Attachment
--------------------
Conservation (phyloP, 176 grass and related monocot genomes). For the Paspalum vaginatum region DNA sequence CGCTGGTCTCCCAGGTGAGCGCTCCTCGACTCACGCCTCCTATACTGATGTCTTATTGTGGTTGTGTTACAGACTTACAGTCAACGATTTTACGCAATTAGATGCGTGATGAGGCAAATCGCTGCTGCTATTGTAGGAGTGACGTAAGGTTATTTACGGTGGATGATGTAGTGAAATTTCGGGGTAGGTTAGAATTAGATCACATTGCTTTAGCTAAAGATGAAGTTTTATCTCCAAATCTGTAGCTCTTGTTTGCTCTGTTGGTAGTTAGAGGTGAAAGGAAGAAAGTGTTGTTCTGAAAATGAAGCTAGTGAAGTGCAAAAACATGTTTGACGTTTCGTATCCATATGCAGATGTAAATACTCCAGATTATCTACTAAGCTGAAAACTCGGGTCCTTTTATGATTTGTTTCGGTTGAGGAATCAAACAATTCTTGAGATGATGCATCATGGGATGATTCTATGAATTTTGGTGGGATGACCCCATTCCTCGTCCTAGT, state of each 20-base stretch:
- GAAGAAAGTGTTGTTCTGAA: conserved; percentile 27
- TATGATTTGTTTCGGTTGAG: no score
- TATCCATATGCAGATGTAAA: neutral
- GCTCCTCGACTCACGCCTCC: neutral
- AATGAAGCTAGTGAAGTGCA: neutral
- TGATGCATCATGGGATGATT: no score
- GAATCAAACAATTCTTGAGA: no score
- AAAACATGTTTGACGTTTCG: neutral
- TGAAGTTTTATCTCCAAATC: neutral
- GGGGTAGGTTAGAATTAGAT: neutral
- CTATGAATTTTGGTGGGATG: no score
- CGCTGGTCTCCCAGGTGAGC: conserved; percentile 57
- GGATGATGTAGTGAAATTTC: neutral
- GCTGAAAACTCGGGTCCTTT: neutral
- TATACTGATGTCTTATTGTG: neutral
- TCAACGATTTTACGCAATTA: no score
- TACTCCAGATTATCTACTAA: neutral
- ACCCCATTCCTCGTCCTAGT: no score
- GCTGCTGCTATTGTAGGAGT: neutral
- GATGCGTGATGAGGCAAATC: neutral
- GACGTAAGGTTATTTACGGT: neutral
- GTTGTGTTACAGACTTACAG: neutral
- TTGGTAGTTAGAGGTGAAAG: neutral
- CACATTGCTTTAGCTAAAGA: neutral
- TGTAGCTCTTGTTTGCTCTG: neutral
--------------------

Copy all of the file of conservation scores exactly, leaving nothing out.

Conservation (phyloP, 176 grass and related monocot genomes). For the Paspalum vaginatum region DNA sequence CGCTGGTCTCCCAGGTGAGCGCTCCTCGACTCACGCCTCCTATACTGATGTCTTATTGTGGTTGTGTTACAGACTTACAGTCAACGATTTTACGCAATTAGATGCGTGATGAGGCAAATCGCTGCTGCTATTGTAGGAGTGACGTAAGGTTATTTACGGTGGATGATGTAGTGAAATTTCGGGGTAGGTTAGAATTAGATCACATTGCTTTAGCTAAAGATGAAGTTTTATCTCCAAATCTGTAGCTCTTGTTTGCTCTGTTGGTAGTTAGAGGTGAAAGGAAGAAAGTGTTGTTCTGAAAATGAAGCTAGTGAAGTGCAAAAACATGTTTGACGTTTCGTATCCATATGCAGATGTAAATACTCCAGATTATCTACTAAGCTGAAAACTCGGGTCCTTTTATGATTTGTTTCGGTTGAGGAATCAAACAATTCTTGAGATGATGCATCATGGGATGATTCTATGAATTTTGGTGGGATGACCCCATTCCTCGTCCTAGT, state of each 20-base stretch:
- GAAGAAAGTGTTGTTCTGAA: conserved; percentile 27
- TATGATTTGTTTCGGTTGAG: no score
- TATCCATATGCAGATGTAAA: neutral
- GCTCCTCGACTCACGCCTCC: neutral
- AATGAAGCTAGTGAAGTGCA: neutral
- TGATGCATCATGGGATGATT: no score
- GAATCAAACAATTCTTGAGA: no score
- AAAACATGTTTGACGTTTCG: neutral
- TGAAGTTTTATCTCCAAATC: neutral
- GGGGTAGGTTAGAATTAGAT: neutral
- CTATGAATTTTGGTGGGATG: no score
- CGCTGGTCTCCCAGGTGAGC: conserved; percentile 57
- GGATGATGTAGTGAAATTTC: neutral
- GCTGAAAACTCGGGTCCTTT: neutral
- TATACTGATGTCTTATTGTG: neutral
- TCAACGATTTTACGCAATTA: no score
- TACTCCAGATTATCTACTAA: neutral
- ACCCCATTCCTCGTCCTAGT: no score
- GCTGCTGCTATTGTAGGAGT: neutral
- GATGCGTGATGAGGCAAATC: neutral
- GACGTAAGGTTATTTACGGT: neutral
- GTTGTGTTACAGACTTACAG: neutral
- TTGGTAGTTAGAGGTGAAAG: neutral
- CACATTGCTTTAGCTAAAGA: neutral
- TGTAGCTCTTGTTTGCTCTG: neutral